Abstract: Pyrrhotites in polished sections from more than twenty stratabound massive sulphide and magmatic nickel-copper deposits in Norway were studied under the microscope using the magnetic colloid method. In both types of deposits, two distinct styles of intergrowths between monoclinic and hexagonal pyrrhotites were found: crystallographically-controlled lamellar intergrowths and fissure-controlled irregular intergrowths.
Lamellar intergrowths consist of crystallographically oriented monoclinic lamellae occurring in a hexagonal matrix and were produced originally by exsolution from hexagonal pyrrhotite on cooling. Irregular intergrowths comprise blades and patches of monoclinic pyrrhotite occurring along fissures and grain boundaries of hexagonal pyrrhotite, and were formed by interactions between hexagonal grains and sulphur-rich hydrothermal solutions.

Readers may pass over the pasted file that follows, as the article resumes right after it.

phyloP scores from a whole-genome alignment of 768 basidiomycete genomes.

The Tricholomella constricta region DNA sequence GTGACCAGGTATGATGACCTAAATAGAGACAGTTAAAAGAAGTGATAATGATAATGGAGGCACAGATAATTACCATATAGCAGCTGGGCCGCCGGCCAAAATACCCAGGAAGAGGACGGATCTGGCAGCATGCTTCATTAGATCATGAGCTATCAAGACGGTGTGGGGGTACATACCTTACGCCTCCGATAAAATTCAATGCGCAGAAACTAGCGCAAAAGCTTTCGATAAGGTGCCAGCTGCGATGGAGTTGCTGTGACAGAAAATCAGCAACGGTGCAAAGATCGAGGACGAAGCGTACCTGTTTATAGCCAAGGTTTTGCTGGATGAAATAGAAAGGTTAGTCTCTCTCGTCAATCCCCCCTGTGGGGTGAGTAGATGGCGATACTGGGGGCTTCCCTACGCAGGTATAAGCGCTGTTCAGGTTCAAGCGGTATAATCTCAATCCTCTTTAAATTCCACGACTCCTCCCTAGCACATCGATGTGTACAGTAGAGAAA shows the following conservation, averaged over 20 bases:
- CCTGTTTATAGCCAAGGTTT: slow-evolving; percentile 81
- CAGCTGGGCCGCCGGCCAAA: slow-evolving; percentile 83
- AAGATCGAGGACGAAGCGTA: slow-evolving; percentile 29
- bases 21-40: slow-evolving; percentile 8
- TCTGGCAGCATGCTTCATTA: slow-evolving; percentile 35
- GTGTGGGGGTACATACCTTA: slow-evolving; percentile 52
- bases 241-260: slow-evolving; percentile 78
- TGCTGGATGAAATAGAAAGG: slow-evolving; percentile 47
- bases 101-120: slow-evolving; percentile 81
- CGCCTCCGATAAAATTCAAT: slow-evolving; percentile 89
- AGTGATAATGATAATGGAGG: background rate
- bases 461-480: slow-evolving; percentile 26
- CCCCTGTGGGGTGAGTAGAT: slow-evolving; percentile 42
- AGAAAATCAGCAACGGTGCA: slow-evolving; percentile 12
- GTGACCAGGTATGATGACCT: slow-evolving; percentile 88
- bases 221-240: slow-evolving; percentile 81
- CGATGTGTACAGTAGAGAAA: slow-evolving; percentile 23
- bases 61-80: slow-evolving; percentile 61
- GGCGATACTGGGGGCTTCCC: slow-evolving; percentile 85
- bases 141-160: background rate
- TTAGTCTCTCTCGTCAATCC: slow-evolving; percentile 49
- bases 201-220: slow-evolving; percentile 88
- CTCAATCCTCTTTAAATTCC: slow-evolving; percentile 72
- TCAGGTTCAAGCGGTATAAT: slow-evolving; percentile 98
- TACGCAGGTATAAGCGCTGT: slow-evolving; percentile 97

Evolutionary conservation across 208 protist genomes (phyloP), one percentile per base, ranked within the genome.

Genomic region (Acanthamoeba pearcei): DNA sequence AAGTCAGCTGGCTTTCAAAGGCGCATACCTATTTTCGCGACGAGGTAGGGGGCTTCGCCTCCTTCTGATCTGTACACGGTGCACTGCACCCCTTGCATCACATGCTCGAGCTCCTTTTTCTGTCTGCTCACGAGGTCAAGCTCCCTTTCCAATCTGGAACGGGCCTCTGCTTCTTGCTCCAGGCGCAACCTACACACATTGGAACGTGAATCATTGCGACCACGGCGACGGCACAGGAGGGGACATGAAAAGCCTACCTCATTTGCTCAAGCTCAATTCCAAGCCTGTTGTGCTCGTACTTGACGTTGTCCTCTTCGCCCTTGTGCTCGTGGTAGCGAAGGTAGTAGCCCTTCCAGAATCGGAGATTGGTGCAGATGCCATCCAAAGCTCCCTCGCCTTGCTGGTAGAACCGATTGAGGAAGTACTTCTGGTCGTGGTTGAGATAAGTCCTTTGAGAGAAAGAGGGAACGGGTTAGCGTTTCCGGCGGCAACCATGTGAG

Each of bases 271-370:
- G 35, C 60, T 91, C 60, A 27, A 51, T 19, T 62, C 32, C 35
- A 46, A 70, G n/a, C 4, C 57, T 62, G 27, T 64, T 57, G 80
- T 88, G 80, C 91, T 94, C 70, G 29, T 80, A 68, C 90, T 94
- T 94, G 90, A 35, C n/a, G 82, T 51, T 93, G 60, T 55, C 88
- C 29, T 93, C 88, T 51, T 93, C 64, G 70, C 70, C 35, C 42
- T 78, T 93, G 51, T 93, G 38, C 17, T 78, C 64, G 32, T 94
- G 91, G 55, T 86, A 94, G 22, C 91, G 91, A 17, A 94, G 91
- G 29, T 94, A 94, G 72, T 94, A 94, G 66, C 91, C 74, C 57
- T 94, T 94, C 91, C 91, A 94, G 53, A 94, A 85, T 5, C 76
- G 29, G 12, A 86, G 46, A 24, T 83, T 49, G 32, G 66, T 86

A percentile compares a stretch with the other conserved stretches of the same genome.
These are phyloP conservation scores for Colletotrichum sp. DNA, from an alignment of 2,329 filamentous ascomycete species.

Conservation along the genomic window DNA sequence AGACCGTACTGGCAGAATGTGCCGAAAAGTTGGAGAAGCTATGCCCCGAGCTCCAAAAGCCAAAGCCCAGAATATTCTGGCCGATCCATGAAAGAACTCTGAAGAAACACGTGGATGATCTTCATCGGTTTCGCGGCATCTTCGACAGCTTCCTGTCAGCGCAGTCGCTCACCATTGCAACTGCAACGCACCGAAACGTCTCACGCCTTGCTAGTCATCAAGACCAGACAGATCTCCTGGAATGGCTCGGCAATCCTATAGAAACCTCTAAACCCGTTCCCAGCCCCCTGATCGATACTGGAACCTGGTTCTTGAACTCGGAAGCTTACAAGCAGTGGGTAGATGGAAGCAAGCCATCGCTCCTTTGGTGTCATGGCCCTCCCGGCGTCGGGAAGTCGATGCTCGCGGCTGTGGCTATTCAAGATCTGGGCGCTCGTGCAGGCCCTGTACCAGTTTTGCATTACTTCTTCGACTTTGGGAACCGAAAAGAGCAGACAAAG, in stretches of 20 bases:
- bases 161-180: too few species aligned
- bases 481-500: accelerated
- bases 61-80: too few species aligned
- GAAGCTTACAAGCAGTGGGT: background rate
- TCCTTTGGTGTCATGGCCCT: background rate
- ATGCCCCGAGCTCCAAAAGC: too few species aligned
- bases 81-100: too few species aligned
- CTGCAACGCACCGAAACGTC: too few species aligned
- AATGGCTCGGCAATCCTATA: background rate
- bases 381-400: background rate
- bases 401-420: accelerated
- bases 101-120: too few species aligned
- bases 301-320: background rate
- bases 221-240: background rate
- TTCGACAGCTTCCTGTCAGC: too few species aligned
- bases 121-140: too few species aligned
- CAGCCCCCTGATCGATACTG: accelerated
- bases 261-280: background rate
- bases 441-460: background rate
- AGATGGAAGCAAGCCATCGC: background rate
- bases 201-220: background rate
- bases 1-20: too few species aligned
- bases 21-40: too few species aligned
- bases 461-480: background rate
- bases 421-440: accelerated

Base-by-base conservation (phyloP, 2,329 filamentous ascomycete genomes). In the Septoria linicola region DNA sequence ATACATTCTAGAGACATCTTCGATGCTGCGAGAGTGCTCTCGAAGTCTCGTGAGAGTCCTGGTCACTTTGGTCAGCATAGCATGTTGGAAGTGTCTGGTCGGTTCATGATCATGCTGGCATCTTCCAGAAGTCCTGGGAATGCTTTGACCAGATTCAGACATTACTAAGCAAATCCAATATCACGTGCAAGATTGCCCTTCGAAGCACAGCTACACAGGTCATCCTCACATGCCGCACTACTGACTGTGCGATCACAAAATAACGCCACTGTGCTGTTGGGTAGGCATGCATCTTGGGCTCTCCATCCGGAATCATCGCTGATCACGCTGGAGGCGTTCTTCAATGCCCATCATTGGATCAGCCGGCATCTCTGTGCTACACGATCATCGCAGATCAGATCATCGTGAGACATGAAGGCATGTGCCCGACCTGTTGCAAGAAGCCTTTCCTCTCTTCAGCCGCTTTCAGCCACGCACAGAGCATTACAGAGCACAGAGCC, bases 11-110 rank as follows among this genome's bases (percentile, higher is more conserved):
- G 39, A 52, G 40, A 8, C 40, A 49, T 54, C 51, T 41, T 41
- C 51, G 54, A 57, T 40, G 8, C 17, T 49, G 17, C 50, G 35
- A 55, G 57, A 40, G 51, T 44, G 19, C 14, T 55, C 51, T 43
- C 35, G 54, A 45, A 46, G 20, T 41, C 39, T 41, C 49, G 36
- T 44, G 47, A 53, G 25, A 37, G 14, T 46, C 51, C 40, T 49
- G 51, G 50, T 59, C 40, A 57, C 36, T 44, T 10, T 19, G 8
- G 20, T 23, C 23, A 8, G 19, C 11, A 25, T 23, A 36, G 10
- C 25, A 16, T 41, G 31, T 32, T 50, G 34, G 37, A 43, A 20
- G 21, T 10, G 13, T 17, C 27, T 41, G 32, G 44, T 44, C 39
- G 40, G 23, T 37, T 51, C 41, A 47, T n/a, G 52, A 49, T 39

Increase in lamella thickness and spacing, development of lamella zonations, wedge-shaped composite ends, boxworks and composite lamellae were caused by progressive lamellae coarsening and maturation during natural annealing, which could have been promoted by anisotropic stress. Metamorphic recrystallization and annealing tend to homogenize pyrrhotite and erase preexisting exsolution lamellae.